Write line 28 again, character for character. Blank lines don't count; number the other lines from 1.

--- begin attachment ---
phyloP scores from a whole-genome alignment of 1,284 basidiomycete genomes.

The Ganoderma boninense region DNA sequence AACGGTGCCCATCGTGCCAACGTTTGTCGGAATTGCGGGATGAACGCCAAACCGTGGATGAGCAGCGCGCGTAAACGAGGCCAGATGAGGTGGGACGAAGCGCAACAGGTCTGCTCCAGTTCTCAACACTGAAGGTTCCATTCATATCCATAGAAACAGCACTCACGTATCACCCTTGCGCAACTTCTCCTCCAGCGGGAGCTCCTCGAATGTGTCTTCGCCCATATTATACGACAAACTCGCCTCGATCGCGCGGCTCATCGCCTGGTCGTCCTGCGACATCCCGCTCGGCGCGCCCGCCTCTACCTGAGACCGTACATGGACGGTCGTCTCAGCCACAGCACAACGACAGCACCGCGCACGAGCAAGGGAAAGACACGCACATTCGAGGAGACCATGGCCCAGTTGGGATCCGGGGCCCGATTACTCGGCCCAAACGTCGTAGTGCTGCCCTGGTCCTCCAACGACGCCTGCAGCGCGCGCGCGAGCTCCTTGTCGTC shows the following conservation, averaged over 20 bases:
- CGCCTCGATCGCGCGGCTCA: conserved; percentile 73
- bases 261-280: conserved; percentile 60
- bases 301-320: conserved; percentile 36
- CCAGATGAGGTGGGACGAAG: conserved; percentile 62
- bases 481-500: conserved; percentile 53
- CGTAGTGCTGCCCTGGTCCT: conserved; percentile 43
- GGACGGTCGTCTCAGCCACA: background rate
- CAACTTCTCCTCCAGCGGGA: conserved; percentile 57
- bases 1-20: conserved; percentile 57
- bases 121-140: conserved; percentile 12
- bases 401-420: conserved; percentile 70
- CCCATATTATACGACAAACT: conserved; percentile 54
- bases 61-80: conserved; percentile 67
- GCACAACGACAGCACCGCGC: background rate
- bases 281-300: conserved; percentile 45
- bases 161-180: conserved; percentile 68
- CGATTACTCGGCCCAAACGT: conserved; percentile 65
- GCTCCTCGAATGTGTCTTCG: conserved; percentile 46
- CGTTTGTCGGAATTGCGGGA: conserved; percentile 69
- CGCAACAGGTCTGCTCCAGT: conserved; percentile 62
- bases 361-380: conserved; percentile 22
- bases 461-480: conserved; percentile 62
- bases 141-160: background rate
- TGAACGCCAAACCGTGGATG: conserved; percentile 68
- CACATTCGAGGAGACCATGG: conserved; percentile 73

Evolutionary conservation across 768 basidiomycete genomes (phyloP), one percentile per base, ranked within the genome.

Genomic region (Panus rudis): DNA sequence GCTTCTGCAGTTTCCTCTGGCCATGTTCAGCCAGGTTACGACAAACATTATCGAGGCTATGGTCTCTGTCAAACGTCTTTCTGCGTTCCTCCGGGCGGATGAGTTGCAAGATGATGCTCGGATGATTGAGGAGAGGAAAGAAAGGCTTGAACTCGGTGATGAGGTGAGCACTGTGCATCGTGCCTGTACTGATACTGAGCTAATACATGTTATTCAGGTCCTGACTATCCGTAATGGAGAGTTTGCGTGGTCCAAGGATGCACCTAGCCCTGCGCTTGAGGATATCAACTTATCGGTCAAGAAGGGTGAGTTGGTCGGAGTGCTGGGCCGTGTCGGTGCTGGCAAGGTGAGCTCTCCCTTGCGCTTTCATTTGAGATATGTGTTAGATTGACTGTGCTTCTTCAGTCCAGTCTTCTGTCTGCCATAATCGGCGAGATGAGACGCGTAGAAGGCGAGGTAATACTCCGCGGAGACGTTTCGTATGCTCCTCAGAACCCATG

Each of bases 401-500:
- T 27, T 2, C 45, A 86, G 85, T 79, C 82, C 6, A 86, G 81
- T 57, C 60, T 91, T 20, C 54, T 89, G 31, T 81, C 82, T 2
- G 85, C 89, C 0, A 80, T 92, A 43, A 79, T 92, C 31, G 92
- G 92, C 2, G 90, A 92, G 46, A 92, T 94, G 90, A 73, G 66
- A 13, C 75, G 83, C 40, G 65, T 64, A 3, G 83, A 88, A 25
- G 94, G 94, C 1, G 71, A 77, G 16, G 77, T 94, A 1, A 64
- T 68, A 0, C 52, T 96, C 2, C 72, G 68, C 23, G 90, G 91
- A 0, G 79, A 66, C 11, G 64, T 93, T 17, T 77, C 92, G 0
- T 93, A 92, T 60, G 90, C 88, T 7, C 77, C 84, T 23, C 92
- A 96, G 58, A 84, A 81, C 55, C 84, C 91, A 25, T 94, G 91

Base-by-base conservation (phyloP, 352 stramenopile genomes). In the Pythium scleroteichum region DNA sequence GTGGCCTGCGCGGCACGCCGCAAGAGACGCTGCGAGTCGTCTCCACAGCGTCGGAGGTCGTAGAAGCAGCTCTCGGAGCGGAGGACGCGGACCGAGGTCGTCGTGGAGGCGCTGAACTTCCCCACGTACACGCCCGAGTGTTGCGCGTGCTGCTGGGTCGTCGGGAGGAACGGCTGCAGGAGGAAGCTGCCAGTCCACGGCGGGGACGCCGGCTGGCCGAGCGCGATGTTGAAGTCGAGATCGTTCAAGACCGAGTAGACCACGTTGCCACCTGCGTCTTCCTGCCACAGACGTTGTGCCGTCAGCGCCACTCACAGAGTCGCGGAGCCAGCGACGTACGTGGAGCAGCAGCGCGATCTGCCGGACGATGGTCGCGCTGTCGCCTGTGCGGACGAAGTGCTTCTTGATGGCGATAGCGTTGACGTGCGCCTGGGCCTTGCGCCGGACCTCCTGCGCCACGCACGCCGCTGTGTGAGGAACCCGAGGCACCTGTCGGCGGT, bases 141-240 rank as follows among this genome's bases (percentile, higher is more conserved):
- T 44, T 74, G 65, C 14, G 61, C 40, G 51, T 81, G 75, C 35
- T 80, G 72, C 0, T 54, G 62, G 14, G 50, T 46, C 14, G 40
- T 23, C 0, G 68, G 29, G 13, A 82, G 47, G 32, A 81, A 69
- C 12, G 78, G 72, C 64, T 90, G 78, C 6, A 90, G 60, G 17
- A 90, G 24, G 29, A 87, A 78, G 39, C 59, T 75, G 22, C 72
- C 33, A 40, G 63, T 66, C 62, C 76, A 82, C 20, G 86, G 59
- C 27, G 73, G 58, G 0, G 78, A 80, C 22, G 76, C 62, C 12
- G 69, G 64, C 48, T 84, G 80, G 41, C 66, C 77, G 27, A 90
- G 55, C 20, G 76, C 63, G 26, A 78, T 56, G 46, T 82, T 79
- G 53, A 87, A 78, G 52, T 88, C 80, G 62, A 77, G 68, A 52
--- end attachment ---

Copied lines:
Evolutionary conservation across 768 basidiomycete genomes (phyloP), one percentile per base, ranked within the genome.